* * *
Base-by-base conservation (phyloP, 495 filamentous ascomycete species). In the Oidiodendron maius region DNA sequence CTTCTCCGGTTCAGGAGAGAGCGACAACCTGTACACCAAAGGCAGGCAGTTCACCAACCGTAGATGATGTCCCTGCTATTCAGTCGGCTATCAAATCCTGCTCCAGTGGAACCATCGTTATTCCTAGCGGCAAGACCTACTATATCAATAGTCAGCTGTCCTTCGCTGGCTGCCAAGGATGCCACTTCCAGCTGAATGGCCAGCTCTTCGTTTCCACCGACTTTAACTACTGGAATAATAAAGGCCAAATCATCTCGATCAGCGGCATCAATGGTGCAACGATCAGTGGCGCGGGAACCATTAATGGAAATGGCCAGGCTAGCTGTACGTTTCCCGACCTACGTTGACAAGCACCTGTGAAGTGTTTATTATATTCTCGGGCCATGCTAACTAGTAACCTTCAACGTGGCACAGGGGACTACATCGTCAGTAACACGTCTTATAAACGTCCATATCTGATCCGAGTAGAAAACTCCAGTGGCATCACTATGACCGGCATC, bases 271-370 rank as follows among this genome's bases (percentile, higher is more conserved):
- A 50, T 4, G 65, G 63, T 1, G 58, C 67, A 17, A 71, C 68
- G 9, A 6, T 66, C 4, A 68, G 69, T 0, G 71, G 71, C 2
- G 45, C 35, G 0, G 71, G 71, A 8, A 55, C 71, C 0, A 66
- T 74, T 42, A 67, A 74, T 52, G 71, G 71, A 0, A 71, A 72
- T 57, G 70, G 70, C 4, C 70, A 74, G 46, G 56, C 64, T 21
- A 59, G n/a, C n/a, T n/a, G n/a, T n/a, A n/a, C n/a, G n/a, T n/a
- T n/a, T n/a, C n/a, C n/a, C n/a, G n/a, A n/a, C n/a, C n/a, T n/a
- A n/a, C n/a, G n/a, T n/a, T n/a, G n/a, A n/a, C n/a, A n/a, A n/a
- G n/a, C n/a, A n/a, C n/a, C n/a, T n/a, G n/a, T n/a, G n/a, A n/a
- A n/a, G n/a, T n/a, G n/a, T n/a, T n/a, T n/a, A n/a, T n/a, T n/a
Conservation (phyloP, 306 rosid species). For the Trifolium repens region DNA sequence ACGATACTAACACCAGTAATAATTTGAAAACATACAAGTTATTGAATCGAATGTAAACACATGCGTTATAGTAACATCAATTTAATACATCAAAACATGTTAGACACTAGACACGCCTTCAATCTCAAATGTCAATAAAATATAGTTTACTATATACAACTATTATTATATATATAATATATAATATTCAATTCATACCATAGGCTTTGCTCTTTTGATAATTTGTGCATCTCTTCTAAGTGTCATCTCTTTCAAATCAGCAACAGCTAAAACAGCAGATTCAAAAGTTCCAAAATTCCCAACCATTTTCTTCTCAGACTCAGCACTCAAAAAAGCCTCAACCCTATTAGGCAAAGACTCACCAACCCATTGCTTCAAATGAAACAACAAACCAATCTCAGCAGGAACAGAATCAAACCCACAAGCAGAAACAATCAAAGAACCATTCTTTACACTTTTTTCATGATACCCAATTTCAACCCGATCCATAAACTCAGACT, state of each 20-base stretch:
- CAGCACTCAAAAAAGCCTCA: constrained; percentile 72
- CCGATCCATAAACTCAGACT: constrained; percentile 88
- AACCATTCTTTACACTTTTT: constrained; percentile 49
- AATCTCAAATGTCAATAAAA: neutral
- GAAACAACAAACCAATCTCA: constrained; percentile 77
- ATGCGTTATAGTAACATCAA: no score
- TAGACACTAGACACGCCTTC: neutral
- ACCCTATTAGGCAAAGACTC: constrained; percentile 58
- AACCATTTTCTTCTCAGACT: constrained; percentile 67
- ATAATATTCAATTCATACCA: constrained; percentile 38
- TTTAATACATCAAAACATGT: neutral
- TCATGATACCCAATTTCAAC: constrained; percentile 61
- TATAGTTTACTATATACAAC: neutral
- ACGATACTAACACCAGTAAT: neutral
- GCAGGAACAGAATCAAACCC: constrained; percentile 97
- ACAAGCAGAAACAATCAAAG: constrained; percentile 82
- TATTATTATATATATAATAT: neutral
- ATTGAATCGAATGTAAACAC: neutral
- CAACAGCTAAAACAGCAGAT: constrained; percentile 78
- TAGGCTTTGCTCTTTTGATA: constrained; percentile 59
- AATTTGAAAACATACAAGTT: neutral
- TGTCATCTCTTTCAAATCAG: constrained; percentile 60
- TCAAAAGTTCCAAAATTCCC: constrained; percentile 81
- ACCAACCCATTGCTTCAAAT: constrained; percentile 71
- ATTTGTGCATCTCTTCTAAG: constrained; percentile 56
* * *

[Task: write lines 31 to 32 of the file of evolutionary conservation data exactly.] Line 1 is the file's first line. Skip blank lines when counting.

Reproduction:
- CAACAGCTAAAACAGCAGAT: constrained; percentile 78
- TAGGCTTTGCTCTTTTGATA: constrained; percentile 59